I suppose that in genealogical circles, we think more about leaving a legacy than some others do. I've had occasion to ponder this over the past few days. In the genealogical community, I've been reading about Bridgett Schneider, the founder of the website Random Acts of Genealogical Kindness, who passed away this week at the far too young age of 64. I never had a chance to take advantage of the incredibly kind natures of the many volunteers that worked to help others make their genealogical research a success, but was always very grateful that such a place existed. The site will be down for a little while, but Bridgett's husband, Doc, has promised Bridgett he'll get it back up and running. Over 4,000 volunteers helping each other with their family history from all over the world; it's an amazing thing...
Bridgett's passing made me think of my sweet mother who died six years ago now at the age of 63. I wonder if when she was my age she realized that she had less than 20 years left on this earth? That she wouldn't live to see her oldest granddaughter get married, her next oldest graduate from high school, or her grandson graduate and leave on a mission? I'm sure she had all kinds of plans, including great-grandchildren. After all, her mother and grandmothers lived into their 80s and 90s. It makes me sad, but it also makes me reflect... Would I change something if I knew that about my own life? I like to think I would, but I wonder. Life has a way of just taking over and swamping our best intentions. At times I feel positively bulldozed by circumstances!
Even when I feel like I'm doing what I'm supposed to be doing, it's easy to get caught up in the day-to-day. Just recently, in the midst of frantically preparing for and taking midterms, I received several very interesting genealogical queries from distant cousins that demanded attention. It would have been easy to just put them off, but I found that answering them helped me to keep my perspective and gave my mind a rest from C# programming and CSS layout. If I had to think one more time about all the components of a CPU... but it also occurred to me that sometimes I get overwhelmed and a few of those 50 balls I'm trying to keep in the air drop with a resounding thud. What I have often wondered is which ones will I regret dropping the most? I'm smart enough to know that I will regret some. Maybe it will be spending time being silly with my teenage son, or quiet time with my hubby. Since my girls have gone off to school, time spent just chatting and getting giggly on the phone has come to mean a lot more, believe me!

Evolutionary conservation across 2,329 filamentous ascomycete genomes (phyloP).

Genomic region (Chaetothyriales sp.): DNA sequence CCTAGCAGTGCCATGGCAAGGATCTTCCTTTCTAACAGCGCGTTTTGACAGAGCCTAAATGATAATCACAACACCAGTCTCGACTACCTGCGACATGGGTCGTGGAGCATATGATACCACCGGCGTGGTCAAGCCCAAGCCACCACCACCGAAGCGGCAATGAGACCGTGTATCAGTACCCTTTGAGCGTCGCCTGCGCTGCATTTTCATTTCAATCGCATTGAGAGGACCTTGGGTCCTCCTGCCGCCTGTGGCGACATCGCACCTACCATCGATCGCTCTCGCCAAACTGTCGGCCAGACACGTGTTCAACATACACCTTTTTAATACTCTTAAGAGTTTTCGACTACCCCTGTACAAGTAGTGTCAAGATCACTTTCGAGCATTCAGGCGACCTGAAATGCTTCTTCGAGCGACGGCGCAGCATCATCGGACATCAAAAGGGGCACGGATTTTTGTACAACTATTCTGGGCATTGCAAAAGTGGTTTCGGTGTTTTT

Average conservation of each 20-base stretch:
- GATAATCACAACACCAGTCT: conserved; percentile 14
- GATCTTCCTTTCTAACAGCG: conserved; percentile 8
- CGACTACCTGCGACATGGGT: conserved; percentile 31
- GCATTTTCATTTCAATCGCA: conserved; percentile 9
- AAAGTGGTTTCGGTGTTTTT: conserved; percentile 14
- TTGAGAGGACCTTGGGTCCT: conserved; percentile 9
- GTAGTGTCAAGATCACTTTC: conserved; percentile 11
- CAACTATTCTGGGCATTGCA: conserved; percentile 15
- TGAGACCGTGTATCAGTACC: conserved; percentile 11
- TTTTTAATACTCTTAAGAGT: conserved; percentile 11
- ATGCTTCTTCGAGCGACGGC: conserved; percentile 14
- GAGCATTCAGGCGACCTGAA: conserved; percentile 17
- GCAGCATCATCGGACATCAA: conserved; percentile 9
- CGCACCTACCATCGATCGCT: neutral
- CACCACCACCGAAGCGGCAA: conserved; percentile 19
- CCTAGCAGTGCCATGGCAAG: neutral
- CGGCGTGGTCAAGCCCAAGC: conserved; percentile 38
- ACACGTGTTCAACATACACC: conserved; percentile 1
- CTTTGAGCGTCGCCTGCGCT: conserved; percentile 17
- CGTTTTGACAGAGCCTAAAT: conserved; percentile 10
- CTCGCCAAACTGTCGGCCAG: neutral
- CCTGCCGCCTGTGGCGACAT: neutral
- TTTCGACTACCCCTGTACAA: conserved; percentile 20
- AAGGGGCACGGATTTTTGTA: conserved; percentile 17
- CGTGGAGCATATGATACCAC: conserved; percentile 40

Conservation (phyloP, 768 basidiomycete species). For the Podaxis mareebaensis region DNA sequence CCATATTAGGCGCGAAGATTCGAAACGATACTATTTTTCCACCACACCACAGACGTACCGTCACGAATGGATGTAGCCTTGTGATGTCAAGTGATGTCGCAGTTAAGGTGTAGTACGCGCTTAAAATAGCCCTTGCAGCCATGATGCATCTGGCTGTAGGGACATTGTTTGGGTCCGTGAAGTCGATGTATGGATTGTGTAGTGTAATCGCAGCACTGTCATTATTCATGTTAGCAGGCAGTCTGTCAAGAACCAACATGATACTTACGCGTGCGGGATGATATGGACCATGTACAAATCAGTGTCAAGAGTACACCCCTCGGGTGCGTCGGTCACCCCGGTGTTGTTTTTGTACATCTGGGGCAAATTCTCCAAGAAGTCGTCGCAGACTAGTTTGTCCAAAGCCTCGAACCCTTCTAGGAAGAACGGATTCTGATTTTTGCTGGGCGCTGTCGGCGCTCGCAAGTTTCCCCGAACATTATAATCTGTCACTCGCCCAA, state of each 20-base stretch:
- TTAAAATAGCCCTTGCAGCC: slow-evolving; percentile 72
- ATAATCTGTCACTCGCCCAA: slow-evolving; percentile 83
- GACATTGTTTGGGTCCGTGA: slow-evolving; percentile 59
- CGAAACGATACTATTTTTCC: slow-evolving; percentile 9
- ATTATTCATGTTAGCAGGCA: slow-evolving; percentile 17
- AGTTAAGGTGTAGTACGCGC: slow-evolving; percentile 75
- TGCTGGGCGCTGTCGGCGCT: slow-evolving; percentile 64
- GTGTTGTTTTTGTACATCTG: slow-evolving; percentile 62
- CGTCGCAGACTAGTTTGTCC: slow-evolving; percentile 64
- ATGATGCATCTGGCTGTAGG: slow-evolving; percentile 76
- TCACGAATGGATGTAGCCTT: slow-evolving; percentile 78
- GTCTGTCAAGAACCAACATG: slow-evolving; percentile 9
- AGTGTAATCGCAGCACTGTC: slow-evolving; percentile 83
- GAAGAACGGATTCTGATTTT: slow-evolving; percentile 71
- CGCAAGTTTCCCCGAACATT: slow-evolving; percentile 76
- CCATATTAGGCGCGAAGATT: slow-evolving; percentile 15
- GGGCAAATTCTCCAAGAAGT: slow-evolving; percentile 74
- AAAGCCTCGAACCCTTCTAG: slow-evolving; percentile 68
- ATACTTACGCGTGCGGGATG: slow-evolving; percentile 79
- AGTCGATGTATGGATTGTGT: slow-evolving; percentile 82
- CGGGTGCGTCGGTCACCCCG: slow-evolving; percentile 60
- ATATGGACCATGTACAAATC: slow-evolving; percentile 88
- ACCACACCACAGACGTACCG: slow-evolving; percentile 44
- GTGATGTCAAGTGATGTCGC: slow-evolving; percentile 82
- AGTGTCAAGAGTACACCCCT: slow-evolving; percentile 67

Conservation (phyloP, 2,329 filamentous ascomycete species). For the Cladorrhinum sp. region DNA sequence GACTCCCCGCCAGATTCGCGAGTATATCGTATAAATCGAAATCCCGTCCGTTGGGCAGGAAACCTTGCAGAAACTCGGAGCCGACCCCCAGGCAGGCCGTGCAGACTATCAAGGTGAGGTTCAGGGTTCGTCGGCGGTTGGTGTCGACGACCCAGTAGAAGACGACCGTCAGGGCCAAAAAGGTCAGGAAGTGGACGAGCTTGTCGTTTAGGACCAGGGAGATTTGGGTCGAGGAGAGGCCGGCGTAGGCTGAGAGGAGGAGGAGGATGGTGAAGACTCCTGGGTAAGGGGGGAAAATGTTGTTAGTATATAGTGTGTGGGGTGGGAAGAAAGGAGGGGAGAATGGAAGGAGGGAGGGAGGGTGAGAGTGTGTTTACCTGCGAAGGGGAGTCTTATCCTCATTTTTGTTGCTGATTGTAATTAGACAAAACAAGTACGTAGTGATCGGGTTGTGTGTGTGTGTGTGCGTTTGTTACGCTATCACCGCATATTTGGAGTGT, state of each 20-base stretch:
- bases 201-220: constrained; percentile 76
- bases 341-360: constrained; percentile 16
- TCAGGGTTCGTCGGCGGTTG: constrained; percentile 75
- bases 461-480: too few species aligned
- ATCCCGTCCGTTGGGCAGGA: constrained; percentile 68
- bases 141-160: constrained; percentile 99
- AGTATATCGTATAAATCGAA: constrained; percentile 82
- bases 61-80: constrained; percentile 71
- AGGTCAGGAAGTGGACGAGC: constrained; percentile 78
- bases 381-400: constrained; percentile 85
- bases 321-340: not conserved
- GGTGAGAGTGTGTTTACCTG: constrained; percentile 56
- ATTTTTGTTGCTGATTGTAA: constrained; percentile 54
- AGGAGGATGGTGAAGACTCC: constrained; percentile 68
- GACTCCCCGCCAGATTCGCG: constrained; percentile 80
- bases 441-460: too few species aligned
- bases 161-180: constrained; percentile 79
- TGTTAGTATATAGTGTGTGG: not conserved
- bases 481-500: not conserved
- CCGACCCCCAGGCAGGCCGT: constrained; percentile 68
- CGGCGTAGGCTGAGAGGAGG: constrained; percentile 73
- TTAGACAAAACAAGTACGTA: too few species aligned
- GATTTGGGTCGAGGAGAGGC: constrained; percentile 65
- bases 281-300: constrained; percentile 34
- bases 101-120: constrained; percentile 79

But, in the end, as a very wise woman told me today at church as I was preparing to perform a duet during Sacrament Meeting and was feeling a bit panicked, "You can only do the best you can do." And in the end, I suppose that's the answer. As we near the Thanksgiving season, I'm most grateful for a loving Heavenly Father who knows my limitations and while He expects me to do my best to overcome them and to grow, He also understands when I've done my best and can do no more.
So maybe it's time we all were just a little gentler and kinder to ourselves and others, did our best to help them bear their burdens, and spent some time letting those we love around us know about it. We don't always know what's around the next bend, and that's ok too. Just do your best to leave a legacy of love and service and try to keep a perspective that allows you to keep moving forward and live your life with joy.